A thousand years of peace? Oh, really? Just a few examples: the Vietnam War wasn't started or waged by Christian fundamentalists (except at the grunt level -- I'm talking about the policymakers and planners). Nice, moderate Christians (high-church Episcopalians, secularized Roman Catholics, Presbyterians, etc.) killed a couple million innocent people with bombs, napalm, chemical weapons, and good old-fashioned guns and stabbing weapons. The Shah of Iran was no Islamofascist; he was a murderous, torturing thug in Western suits and military uniforms. Modern Israel wasn't founded by ultraorthodox Jews but by non-observant, often atheist socialist Jews who wanted to be tough like the goyim. Such people would still be here after the Rapture, if it were to happen -- along with the Dawkinses, the Hitchenses, the Harrises, all of them thirsty for Saracen blood. Would the Rapture make much difference?

I also like the "they" in that first sentence, a lovely example of true Christian inclusiveness. It casts fundamentalists as Other, unlike the true Christians who are full of Love and possess the Truth. They are the source of all Our problems, and if They (the Jews, the Islamofascists, the Albigensians, the Communists, the half-Kenyan anti-colonialist usurper) just went away, everything would be hunky-dory.
Avedon's take is actually not that different from that of believers in the Rapture: they believe that by being taken into Heaven, they will enjoy peace, while the unsaved face natural disasters, plague, and war. It's so comforting when you can blame everything bad on Them: the bad people, who are of course completely, distinctly, essentially different from you. (A rereading of the parable of the Good Samaritan might be in order.)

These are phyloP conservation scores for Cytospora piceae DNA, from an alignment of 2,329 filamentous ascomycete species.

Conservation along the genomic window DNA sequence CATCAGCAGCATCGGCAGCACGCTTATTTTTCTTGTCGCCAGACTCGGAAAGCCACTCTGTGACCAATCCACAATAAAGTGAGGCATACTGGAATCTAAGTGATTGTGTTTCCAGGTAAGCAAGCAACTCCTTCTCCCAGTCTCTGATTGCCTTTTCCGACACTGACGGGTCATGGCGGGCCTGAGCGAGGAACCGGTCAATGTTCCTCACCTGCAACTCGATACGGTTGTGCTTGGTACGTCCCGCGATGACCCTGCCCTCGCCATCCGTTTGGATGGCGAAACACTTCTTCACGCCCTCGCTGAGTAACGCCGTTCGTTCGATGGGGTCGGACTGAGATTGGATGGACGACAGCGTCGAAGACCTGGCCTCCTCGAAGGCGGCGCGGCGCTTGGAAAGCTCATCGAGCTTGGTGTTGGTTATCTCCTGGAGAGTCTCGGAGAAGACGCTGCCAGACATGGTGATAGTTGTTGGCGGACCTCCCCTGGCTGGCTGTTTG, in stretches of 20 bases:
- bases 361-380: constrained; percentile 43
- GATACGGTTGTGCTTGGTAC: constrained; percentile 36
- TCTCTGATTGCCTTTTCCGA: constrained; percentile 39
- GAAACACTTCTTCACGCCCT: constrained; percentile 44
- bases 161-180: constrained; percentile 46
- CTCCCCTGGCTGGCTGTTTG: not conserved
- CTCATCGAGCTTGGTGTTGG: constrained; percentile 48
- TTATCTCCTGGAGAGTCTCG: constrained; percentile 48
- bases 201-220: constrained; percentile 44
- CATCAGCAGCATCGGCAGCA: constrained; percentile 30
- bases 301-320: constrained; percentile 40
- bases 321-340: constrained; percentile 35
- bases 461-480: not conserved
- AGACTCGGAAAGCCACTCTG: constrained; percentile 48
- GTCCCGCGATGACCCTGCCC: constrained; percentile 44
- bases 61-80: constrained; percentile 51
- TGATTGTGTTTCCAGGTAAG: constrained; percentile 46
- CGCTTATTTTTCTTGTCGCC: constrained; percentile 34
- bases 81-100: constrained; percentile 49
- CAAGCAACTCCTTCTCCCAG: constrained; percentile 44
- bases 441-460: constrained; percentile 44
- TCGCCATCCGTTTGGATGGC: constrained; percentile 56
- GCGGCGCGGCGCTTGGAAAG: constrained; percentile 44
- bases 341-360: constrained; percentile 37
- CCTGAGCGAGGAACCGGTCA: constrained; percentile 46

From what I can tell, though, believers in the Rapture are more likely to be like Keith Bauer than Harold Camping, who himself appears to be harmless compared to the reasonable, rational, scientific people who want to cleanse the world of Them, the wrong people (they've got a little list, they never will be missed). Now that I think of it, I wonder why so many self-proclaimed rationalist people find this silly, irrational, often-disproven belief so threatening. Is it like homophobes who can't quite put The Gey out of their minds because they secretly find it ... attractive?

Saturday, May 21, 2011

You Never Call, You Never Write ... Are You Trying to Tell Me Something?